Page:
Here is a bit more from Charles H. Hamm's Mind and Hand:
A purely mental acquirement is a theorem--something to be proved. As to whether the theorem is susceptible of proof is always a question until the doubt is solved by the act of doing. Hence Comenius's definition of education--"Let those things that have to be done be learned by doing them."--is profoundly philosophical, since nothing can be fully learned without the final act of doing, owing to the fact of the incompleteness of all theoretical knowledge.The photos below are of sample pens(not student work), and the first and 2nd grade students with their vehicles.
The mind and hand are natural allies. The mind speculates; the hand test the speculations of the mind by the law of practical application. The hand explodes the errors of the mind, for it inquires, so to speak, by the act of doing, whether or not a given theorem is demonstratable in the form of a problem. The hand is, therefore, not only constantly searching after the truth, but is constantly finding it. It is possible for the mind to indulge in false logic, to make the worse appear the better reason without instant exposure. But for the hand to work falsely is to produce a misshapen thing--tool or machine--which in its construction gives the lie to its maker. Thus the hand that is false to truth, in the very act publishes the verdict of its own guilt, exposes itself to contempt and derision, convicts itself of unskilfulness or of dishonesty.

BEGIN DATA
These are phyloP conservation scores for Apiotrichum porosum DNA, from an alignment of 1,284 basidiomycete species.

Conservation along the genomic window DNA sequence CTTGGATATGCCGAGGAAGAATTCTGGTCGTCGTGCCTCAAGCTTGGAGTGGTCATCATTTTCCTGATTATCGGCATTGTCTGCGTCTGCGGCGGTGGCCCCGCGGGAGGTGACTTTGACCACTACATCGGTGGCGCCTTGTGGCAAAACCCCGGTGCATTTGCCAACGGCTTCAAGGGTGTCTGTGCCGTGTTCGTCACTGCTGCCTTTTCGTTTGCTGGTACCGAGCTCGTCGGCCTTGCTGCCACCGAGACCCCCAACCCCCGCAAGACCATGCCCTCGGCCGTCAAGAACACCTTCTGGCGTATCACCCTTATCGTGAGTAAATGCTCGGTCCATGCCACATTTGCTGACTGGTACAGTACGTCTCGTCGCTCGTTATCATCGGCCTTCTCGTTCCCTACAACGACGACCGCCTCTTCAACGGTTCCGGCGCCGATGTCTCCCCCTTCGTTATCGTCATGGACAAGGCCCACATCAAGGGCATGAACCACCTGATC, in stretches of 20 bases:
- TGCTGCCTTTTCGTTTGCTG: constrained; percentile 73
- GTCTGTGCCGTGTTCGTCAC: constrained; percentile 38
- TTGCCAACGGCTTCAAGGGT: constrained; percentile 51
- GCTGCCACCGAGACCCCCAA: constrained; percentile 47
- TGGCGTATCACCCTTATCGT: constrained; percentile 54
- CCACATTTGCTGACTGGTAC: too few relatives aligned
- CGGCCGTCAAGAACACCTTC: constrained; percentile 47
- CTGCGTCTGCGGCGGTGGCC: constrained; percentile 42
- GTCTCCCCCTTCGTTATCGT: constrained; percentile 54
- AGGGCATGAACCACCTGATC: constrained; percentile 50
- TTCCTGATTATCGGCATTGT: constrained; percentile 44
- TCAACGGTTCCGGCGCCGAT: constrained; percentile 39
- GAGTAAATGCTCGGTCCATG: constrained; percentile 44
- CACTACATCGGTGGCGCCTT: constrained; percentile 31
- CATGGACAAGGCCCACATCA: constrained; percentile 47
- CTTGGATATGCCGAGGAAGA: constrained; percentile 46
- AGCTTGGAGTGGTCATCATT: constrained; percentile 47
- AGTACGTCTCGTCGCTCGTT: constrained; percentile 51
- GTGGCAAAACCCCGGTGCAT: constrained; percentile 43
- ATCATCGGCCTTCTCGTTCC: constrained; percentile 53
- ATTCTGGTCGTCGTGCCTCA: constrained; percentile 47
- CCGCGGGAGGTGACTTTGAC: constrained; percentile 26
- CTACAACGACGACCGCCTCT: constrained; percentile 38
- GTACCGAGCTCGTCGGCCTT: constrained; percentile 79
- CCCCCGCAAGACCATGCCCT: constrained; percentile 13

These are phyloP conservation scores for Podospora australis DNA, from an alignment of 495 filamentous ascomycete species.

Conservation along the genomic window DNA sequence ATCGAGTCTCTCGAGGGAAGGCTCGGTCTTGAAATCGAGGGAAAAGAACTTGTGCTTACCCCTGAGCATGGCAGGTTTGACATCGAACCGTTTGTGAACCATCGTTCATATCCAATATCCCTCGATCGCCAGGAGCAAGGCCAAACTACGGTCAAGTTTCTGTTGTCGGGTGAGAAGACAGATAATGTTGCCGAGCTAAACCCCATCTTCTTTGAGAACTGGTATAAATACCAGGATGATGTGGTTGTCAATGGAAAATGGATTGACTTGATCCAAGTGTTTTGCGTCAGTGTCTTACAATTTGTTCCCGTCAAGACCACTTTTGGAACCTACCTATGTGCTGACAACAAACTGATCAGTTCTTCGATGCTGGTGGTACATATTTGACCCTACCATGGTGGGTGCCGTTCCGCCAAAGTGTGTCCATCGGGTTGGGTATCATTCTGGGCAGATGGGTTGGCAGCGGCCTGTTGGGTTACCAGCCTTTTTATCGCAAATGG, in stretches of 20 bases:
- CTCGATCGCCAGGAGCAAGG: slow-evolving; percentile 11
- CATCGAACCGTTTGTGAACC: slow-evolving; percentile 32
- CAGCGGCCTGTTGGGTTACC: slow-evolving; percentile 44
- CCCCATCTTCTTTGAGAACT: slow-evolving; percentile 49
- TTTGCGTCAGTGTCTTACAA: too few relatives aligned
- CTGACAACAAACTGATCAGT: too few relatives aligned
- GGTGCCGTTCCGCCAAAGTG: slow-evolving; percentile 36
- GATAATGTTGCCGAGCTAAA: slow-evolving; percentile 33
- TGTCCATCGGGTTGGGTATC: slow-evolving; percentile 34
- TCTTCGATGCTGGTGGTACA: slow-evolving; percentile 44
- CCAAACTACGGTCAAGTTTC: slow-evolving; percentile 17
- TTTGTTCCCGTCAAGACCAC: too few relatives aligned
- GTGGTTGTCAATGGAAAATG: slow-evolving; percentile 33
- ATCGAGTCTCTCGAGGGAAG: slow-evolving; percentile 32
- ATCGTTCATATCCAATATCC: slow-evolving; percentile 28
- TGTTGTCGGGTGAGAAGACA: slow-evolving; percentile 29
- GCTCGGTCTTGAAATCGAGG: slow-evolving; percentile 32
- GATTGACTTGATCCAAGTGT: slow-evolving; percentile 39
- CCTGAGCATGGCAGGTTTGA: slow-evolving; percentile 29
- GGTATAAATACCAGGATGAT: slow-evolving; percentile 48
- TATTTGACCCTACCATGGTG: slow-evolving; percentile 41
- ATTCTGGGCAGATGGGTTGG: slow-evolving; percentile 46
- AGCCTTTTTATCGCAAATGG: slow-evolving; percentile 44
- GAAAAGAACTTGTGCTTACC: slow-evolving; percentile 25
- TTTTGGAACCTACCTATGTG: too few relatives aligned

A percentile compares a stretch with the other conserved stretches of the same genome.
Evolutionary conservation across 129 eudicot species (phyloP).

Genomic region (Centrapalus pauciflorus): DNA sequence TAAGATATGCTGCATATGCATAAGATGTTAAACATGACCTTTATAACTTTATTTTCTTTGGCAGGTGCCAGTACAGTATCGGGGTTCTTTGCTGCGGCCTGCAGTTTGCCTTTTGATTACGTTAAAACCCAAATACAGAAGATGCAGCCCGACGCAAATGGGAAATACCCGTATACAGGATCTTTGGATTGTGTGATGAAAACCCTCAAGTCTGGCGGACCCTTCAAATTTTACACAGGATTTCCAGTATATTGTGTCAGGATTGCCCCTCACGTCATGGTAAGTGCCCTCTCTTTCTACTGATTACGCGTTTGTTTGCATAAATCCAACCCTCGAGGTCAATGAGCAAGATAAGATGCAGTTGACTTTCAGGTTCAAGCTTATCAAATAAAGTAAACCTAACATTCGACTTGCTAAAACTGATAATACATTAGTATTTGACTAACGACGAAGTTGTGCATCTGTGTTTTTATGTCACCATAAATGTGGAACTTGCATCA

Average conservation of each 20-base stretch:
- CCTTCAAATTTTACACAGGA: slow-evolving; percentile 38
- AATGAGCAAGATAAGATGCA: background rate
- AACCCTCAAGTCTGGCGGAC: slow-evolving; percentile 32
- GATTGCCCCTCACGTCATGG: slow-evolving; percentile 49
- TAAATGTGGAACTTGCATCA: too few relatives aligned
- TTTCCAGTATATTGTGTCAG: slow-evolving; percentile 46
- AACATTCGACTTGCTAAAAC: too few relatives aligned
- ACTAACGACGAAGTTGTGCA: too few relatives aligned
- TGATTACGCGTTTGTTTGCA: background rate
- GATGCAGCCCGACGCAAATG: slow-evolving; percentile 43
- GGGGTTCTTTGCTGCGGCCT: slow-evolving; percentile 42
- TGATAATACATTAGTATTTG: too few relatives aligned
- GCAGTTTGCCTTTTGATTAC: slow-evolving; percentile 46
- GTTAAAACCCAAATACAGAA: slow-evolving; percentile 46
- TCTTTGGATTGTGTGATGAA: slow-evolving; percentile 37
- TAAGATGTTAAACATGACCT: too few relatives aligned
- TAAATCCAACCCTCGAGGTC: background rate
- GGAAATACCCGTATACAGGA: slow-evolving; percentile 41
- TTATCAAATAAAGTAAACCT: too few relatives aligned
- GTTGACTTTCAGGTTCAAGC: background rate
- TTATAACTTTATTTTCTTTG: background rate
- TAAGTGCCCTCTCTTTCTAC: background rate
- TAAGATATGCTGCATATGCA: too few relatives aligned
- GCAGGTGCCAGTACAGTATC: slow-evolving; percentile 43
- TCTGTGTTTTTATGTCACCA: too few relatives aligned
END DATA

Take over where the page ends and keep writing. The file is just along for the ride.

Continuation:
There is no escaping the logical conclusion of an investigation into the relations existing between the mind and the hand. The hand is scarcely less the guide than the agent of the mind. It steadies the mind. It is the mind's moral rudder, its balance-wheel. It is the mind's monitor. It is constantly appealing to the mind, by its acts, to "hew to the line, let the chips fly where they may"